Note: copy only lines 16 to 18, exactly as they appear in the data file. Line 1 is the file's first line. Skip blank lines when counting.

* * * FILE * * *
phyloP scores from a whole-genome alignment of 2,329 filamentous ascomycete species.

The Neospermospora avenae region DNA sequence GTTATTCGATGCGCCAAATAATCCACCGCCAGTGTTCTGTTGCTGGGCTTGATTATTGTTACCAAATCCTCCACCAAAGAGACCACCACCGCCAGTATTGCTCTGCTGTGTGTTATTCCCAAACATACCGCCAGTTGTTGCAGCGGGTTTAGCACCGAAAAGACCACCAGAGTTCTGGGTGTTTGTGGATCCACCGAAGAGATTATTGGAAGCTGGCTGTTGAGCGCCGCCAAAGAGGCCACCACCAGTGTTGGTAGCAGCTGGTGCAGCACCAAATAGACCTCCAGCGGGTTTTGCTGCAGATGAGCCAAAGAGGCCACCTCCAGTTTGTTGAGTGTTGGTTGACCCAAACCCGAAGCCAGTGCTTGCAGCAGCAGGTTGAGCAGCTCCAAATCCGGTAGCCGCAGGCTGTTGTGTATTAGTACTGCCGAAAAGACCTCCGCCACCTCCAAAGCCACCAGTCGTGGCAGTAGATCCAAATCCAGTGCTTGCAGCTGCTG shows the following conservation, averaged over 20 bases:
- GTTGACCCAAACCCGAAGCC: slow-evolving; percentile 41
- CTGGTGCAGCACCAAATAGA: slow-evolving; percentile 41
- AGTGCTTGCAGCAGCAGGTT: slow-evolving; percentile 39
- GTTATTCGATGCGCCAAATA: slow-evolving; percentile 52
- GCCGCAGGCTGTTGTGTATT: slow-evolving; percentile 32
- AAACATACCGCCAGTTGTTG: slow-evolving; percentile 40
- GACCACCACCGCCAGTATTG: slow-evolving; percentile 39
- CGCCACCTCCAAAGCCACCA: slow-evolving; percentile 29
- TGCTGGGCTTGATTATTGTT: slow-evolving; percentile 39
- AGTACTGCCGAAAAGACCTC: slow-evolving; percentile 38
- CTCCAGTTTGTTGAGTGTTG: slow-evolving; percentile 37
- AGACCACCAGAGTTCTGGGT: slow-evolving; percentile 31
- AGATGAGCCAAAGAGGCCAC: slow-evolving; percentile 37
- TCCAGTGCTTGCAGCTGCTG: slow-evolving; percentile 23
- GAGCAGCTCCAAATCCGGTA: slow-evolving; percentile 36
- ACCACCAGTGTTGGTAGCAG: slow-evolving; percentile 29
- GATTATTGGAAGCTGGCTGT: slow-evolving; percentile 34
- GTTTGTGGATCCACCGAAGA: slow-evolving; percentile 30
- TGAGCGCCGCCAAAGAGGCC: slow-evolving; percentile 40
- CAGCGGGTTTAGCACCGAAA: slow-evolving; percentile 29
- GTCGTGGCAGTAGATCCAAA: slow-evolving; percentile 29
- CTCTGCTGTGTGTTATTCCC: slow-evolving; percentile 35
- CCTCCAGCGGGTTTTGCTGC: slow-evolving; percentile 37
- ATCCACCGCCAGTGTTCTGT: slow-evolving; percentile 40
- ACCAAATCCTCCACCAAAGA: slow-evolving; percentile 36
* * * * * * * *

- TCCAGTGCTTGCAGCTGCTG: slow-evolving; percentile 23
- GAGCAGCTCCAAATCCGGTA: slow-evolving; percentile 36
- ACCACCAGTGTTGGTAGCAG: slow-evolving; percentile 29